Lone flight at London Victoria

Just looking out of the train window the other morning as we were coming in to London Victoria, I saw one lone pigeon flying across the disused gasometer, and it made me feel instantly melancholy and start thinking too much. Why did such a simple view suddenly make me feel a certain way? Where does this yearning come from – is it all to do with buried memories, a vision triggering off other similar and connected ones from other times, the neurons uselessly connecting and reconnecting in the struggle to find a thought that’s now been erased off the hard drive, but left vague vestiges that can almost be pieced together into a distinct something?

gasometer at St Pancras, London

Gasometer at St Pancras, London by Caroline Ford

A tree wouldn’t see it at all. An animal of the lower orders would see a movement. A more developed animal would see the progress of another creature, either a fellow pigeon, or prey on the wing, or a non-threat. A prehistoric man might remember having seen the view before, and know exactly what he was looking at, but have no name for it. (I’m ignoring the gas tower at this point.) A medieval man might see it as vital food, one of the few things he might poach without getting into trouble. He might think the gas holder was “devil’s work”. A Victorian scholar might think automatically “ah yes, filum Chordata, class Aves”. A 1940s man might be worried that a bomb will land on the vital gas supply. A 1990s chap looks wistfully at the metal girders, and think “What are those structures, when did they stop using them…I like the shape of it.” The person right now looks at the scene and feels his mind heavy with the sighing of many yesteryears, wonder why the flight of a lone bird over London prompts existential musings, and lodge the desire to write about it on a machine and publish it to the whole world.

Assuming we are so different from other animals, I usually figure that what makes us human is the ability to remember the past, and to prefigure the future, giving us a deeper sense of what we are, what we have done, what we want to do, what we have lost and now miss, and so on. In short, we remember, and we dream. Next time I’m just going to fill my noddle with trivia from the Metro…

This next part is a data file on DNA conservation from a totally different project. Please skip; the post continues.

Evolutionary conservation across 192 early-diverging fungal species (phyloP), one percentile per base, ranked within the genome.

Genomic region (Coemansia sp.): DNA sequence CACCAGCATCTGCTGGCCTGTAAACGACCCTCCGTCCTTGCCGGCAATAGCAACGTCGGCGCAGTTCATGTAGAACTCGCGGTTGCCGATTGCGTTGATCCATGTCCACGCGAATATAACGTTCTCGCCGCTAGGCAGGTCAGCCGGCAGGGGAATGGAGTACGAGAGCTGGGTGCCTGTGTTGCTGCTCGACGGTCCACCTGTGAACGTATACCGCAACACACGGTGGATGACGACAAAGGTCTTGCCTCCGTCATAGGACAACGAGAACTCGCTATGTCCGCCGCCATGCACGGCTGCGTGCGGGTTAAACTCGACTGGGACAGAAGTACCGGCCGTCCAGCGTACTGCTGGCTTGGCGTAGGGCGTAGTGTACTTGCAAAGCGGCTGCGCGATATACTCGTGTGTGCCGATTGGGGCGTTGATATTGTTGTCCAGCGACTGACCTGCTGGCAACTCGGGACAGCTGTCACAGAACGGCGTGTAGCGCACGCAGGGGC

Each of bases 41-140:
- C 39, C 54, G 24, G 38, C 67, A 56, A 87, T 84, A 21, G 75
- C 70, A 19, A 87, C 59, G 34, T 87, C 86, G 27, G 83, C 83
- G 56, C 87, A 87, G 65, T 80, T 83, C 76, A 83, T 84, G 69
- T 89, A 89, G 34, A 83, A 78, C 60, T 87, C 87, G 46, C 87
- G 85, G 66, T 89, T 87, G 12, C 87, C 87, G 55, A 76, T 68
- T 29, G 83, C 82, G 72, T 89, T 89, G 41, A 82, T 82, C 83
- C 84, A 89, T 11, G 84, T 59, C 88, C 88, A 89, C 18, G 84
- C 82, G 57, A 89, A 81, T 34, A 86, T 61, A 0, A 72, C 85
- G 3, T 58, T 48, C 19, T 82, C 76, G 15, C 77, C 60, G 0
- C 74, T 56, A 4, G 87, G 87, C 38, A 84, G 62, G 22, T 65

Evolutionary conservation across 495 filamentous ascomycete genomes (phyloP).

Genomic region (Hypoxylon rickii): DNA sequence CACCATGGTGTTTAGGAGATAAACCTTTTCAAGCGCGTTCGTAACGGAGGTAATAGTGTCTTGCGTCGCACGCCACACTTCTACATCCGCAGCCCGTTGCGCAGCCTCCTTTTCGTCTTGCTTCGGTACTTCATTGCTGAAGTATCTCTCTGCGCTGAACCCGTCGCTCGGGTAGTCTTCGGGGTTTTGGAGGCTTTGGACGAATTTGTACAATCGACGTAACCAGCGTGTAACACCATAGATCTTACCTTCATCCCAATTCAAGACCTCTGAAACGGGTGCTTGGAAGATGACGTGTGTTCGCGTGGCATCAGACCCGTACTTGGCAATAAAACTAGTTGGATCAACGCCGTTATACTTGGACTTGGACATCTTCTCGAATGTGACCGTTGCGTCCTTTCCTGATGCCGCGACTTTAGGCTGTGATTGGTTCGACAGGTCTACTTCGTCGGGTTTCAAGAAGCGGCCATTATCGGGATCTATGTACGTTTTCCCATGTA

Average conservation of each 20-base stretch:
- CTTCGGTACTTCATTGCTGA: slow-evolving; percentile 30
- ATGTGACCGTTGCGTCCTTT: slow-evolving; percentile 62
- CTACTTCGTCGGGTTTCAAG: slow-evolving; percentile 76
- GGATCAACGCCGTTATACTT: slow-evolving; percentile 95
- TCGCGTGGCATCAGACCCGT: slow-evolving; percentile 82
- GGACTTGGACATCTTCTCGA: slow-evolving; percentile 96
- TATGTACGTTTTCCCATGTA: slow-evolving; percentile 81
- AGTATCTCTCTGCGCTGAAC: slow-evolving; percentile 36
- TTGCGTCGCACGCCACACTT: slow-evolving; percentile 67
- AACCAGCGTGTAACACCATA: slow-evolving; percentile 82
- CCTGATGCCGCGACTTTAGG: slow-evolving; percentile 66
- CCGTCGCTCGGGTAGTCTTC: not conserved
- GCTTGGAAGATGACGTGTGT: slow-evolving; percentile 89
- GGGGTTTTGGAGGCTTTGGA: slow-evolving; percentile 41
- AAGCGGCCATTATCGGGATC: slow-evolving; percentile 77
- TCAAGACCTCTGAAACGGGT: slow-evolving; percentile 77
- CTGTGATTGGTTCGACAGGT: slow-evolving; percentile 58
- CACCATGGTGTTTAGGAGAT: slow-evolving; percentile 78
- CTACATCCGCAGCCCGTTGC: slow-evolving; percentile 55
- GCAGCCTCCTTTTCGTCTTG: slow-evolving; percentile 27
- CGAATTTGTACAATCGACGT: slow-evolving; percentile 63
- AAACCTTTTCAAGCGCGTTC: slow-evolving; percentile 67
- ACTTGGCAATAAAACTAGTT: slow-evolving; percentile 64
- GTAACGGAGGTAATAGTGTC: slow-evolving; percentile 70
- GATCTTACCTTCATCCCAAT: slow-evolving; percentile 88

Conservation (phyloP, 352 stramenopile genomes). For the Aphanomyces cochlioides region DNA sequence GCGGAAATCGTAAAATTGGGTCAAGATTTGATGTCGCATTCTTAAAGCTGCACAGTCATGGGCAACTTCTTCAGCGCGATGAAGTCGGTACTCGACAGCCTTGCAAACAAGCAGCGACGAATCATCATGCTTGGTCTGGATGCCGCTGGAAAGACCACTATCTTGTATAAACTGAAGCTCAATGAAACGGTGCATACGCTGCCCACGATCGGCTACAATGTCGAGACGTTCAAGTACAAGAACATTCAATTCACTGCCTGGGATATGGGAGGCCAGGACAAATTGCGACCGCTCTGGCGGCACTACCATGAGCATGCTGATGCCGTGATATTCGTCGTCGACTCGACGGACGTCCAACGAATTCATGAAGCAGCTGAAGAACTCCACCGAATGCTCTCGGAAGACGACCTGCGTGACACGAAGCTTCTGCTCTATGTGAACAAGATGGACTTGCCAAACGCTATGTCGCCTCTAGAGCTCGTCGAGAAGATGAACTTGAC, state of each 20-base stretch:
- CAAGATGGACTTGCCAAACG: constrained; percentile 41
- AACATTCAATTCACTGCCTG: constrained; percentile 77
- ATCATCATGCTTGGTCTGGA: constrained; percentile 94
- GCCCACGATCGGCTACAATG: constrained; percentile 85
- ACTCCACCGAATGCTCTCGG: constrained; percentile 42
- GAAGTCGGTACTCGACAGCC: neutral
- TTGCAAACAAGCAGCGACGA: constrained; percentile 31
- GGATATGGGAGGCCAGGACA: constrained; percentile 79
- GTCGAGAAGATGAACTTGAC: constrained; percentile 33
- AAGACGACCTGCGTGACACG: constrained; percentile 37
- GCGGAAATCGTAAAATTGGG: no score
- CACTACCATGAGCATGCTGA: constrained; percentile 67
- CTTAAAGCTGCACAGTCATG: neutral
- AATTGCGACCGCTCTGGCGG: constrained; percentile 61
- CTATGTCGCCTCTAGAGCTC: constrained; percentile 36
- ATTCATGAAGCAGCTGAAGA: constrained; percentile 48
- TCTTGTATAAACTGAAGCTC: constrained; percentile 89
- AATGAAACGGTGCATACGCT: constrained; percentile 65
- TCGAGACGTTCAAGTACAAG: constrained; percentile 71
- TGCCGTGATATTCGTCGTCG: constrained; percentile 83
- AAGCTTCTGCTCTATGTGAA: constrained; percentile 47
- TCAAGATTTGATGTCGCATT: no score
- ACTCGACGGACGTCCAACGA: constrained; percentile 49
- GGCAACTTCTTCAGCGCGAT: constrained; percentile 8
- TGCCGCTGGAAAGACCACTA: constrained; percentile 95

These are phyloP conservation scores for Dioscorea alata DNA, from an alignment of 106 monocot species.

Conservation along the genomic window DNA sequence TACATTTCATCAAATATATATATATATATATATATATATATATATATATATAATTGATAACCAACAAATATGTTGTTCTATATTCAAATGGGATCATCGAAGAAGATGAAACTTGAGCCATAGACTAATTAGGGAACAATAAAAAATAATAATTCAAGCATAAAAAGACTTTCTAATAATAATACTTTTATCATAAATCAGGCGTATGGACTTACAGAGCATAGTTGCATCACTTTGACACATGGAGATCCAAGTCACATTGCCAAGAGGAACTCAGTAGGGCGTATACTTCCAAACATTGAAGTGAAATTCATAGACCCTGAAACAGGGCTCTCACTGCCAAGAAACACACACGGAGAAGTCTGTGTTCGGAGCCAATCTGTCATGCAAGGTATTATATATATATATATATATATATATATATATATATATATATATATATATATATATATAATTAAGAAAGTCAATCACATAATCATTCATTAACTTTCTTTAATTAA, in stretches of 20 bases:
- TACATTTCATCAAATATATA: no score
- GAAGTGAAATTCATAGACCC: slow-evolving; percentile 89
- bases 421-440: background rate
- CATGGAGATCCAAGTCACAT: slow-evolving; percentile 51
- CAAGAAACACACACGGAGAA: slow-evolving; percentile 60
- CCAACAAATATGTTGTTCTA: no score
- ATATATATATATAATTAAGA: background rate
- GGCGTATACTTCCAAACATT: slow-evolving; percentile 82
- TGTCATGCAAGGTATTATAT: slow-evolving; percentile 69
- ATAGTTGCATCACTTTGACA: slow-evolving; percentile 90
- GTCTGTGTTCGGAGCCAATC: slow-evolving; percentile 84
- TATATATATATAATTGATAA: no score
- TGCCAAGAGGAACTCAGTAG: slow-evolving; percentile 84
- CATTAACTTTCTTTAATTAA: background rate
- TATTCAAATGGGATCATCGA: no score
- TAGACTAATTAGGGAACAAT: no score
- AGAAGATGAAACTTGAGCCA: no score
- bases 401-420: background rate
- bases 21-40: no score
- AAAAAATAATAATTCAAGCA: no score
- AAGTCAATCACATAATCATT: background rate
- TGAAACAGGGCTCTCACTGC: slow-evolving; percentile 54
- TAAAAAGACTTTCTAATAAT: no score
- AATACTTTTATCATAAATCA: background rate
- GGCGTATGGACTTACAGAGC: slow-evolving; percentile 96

About johnnynorms

I write lyrics & sing them in the Many Few, illustrated by doodle art: themanyfew1.bandcamp.com
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4 Responses to Lone flight at London Victoria

  1. Glennie Bee says:

    I do this all the time. The ‘moment’ that has stuck with me longest is from years ago; walking in the Dales I looked over a wall and saw a tree in a field. It triggered all sorts of, not so much thoughts, but emotions: nostalgia, permanence, transience, Englishy-ness, and yes, melancholy… Just a tree in a field.

  2. johnnynorms says:

    Yes, trees in fields often do it for me too. Lone trees, or a good spinney or copse. Thanks for permanence and transience – good words for this syndrome.

  3. ian russell says:

    Something’s up with the notification gizmo, I’m not getting new post alerts anymore, nor is your feed feeding the feed reader. Sorry. Also, I’ve been away.

    Interesting thing I read about birds in J.A. Baker’s The Peregrine – beautiful writing about daily birdwatching – they only recognise their own species and prey/predators as animals. All else are as inconsequential as rocks or wood, they would happily perch on another (harmless) species as if it were an inanimate object..

    Pigeons and gasworks are both feral, I suppose. Once useful, now unwanted. Does that make them sad images?

  4. johnnynorms says:

    I think there are birds that more or less live on hippos and clean up their parasites – they’re like moving rocks. I hope I haven’t accidentally turned any gizmos off – I didn’t mean to.

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